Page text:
These are the “most influential” writers of the year.

Emily Temple

April 18, 2024, 1:45pm

This week, TIME magazine published its annual list of the 100 Most Influential People of the year. Usually, when this list comes out, I complain (to the universe, I guess) that there aren’t enough novelists (“enough” meaning “more than one”) on it. Last year, though, there were four, which was a nice surprise. This year, we’ve regressed to two—along with a few more people who could be described as “literary-adjacent.” Below, you’ll find the most influential writers of the year, according to TIME, along with their citations. What do you think—did they get it right?


Lauren Groff

“Her novels would have been enough. The Vaster Wilds, Matrix, Fates and Furies—flights of imagination and dives into history that keep readers turning pages late into the night. Her collection Florida (my personal favorite) won the Story Prize. But Lauren Groff is more than a great writer, she’s also a great citizen, channeling her belief that everyone should be free to read the books they choose into The Lynx, her new bookstore in Gainesville, Fla. When I heard the news, I wanted to stop her. I wanted to praise her. I wanted to tell her there will be days that being both a writer and a bookstore owner will feel like one job too many. Just ask Louise Erdrich, Emma Straub, Judy Blume, Jeff Kinney. Ask me. But the joy of putting the right book into a customer’s hands will make up for everything. Once again, Lauren Groff is doing spectacular work.” –Ann Patchett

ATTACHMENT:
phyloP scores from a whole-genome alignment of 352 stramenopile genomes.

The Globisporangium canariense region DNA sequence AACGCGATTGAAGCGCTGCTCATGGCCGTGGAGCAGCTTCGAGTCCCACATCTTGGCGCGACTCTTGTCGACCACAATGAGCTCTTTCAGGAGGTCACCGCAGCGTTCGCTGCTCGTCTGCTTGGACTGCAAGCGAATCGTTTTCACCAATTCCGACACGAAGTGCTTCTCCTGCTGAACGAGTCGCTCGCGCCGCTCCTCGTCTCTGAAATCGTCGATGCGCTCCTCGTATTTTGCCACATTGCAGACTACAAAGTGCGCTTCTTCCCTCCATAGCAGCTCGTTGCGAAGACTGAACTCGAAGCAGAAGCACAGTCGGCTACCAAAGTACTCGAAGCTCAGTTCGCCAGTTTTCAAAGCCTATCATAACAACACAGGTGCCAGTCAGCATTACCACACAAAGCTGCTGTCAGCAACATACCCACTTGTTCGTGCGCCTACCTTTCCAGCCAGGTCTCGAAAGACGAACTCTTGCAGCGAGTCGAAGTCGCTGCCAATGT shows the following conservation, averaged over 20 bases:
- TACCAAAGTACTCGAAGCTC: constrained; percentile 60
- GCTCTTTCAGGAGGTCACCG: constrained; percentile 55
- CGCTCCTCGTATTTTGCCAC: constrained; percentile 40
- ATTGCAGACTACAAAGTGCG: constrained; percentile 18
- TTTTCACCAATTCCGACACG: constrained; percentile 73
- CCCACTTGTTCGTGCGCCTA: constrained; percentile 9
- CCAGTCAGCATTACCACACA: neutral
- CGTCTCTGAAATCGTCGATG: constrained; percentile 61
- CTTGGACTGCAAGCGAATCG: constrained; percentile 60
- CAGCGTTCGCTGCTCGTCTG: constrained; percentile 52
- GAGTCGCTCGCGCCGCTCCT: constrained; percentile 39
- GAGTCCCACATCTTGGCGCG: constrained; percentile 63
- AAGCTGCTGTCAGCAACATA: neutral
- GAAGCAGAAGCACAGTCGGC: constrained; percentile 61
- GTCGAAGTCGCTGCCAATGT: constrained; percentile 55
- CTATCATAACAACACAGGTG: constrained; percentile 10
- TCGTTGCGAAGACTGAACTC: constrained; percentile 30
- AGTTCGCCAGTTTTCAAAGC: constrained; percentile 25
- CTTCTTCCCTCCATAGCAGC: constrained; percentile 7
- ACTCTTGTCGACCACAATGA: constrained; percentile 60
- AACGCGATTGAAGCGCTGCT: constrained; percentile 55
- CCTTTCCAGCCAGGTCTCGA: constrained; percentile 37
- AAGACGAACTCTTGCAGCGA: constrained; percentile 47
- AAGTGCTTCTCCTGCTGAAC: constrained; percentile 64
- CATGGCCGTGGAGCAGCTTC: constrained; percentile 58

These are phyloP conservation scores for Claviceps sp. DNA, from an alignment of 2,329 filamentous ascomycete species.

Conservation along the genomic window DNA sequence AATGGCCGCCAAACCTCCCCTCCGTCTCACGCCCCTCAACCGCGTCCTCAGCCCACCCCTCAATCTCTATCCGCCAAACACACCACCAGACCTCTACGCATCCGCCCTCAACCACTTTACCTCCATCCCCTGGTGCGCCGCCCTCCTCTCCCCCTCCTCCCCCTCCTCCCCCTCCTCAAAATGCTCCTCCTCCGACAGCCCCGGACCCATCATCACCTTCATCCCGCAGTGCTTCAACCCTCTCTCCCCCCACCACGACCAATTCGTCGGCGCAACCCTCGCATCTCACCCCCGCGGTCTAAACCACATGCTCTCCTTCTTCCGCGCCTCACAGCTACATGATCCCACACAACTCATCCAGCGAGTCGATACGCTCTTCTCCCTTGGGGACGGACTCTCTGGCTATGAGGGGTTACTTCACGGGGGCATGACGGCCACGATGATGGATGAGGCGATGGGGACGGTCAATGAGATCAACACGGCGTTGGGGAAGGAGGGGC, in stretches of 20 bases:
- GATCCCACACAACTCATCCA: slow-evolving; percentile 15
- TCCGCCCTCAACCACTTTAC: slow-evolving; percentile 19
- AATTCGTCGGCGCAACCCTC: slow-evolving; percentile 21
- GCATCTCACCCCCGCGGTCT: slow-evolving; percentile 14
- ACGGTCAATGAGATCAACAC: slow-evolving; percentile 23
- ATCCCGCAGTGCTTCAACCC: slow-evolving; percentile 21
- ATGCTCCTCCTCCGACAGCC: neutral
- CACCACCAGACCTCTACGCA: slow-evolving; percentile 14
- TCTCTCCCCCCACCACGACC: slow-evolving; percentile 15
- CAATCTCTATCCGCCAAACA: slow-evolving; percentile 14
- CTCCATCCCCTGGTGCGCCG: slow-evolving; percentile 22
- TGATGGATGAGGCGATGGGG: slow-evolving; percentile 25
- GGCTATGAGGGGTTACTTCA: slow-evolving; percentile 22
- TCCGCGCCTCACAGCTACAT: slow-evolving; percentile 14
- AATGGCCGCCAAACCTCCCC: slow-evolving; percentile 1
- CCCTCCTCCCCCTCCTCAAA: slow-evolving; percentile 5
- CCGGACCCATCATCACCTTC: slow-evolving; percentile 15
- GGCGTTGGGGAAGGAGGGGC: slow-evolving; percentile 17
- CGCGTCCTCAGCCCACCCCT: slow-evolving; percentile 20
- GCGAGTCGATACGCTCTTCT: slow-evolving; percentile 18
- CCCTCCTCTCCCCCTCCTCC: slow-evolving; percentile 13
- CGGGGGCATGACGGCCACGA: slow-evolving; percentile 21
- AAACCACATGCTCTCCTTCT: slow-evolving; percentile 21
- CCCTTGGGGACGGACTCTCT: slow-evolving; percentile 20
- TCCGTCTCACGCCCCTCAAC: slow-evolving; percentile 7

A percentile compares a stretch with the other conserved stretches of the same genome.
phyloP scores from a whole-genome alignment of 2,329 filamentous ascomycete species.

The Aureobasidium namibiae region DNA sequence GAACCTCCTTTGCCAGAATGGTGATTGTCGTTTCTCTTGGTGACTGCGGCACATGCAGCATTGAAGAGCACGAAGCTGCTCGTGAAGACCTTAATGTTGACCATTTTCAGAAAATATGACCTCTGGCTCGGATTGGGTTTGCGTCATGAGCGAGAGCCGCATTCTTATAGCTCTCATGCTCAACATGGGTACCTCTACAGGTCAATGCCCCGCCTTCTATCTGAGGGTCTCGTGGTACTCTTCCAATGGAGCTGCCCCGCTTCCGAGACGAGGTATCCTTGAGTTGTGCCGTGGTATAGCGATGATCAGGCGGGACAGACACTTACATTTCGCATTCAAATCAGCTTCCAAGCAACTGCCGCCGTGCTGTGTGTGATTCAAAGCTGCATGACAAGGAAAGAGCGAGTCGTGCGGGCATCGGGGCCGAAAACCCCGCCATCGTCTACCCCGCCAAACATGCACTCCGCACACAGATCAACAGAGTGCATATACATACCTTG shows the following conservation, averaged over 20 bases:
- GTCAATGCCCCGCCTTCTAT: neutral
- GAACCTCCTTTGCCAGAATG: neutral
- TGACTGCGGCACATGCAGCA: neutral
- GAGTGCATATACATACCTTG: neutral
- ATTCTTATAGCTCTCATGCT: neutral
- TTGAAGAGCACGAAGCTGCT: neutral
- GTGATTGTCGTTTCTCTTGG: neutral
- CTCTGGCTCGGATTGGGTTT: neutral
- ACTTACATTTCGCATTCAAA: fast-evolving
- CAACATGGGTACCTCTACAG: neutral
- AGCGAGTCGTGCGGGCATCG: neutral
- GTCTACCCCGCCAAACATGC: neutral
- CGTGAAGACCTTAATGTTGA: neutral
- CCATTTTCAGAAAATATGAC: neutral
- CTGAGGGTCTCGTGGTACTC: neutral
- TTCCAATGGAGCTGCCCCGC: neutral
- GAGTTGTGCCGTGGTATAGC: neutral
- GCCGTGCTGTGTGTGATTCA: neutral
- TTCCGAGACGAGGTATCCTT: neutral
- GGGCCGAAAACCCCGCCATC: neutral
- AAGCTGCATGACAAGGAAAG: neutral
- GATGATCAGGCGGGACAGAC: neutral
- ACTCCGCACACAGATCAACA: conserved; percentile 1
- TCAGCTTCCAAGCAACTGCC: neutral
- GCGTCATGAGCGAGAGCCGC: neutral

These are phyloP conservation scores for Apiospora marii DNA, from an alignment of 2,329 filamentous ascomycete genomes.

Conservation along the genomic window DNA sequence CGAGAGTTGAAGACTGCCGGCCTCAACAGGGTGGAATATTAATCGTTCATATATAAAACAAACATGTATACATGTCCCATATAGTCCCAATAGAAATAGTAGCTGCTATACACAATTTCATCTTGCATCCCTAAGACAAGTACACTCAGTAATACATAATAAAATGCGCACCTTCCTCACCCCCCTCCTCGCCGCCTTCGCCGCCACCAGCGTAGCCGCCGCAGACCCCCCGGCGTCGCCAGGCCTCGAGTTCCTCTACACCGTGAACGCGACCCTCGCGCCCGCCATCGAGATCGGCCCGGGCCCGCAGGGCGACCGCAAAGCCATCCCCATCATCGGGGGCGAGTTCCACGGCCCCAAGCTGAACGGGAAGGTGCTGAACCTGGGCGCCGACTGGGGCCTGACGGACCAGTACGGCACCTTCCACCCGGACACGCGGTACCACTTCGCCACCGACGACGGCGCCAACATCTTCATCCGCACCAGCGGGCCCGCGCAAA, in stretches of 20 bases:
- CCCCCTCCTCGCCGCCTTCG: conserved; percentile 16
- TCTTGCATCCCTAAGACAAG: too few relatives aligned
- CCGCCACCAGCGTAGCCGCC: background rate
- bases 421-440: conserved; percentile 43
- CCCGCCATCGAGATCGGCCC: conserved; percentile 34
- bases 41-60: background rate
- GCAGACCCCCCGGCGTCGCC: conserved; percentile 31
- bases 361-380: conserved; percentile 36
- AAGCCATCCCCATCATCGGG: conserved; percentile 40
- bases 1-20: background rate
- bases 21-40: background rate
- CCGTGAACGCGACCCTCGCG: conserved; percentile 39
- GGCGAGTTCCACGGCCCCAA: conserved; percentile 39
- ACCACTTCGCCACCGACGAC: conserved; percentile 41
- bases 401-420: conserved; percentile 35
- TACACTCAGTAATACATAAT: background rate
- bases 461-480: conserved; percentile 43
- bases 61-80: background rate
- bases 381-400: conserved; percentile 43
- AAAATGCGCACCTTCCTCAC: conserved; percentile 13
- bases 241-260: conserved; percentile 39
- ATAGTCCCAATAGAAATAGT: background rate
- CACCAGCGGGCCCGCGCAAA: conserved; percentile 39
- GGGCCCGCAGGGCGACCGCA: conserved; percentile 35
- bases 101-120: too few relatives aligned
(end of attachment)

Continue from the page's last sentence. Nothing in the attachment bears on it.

James McBride

As a kid, you dream about meeting a great novelist. You imagine them as kind, noble, wise, omniscient. When I met James McBride, I felt like I’d had coffee with a hysterically funny 21st century Leo Tolstoy.

James has all the qualities one would expect. With The Color of Water, The Good Lord Bird, Kill ’Em and Leave, Deacon King Kong, and now The Heaven & Earth Grocery Store, his excellence in the art of storytelling defies gravity. He writes about deep American wounds with love, rage, and a sense of wit that flies like a falcon in large leaping circles, riding the invisible winds of history.

In creating the limited series The Good Lord Bird, I learned that James is also the kind of friend you dream of making. When things get rough, he never loses his sense of humor, his wisdom, and his powerful ability to communicate.

If James is one of the most influential artists in America, then there is great hope for America. –Ethan Hawke


Dua Lipa, who may not be a writer, but is at least a big reader; Jenny Holzer, a text-based visual artist; Elliot Page, bestselling memoirist (among other things); Hayao Miyazaki, who started in manga; Professor Suzanne Simard, author of Finding the Mother Tree; Pulitzer Prize-winning journalist Connie Walker.

Source link

About The Author

Scroll to Top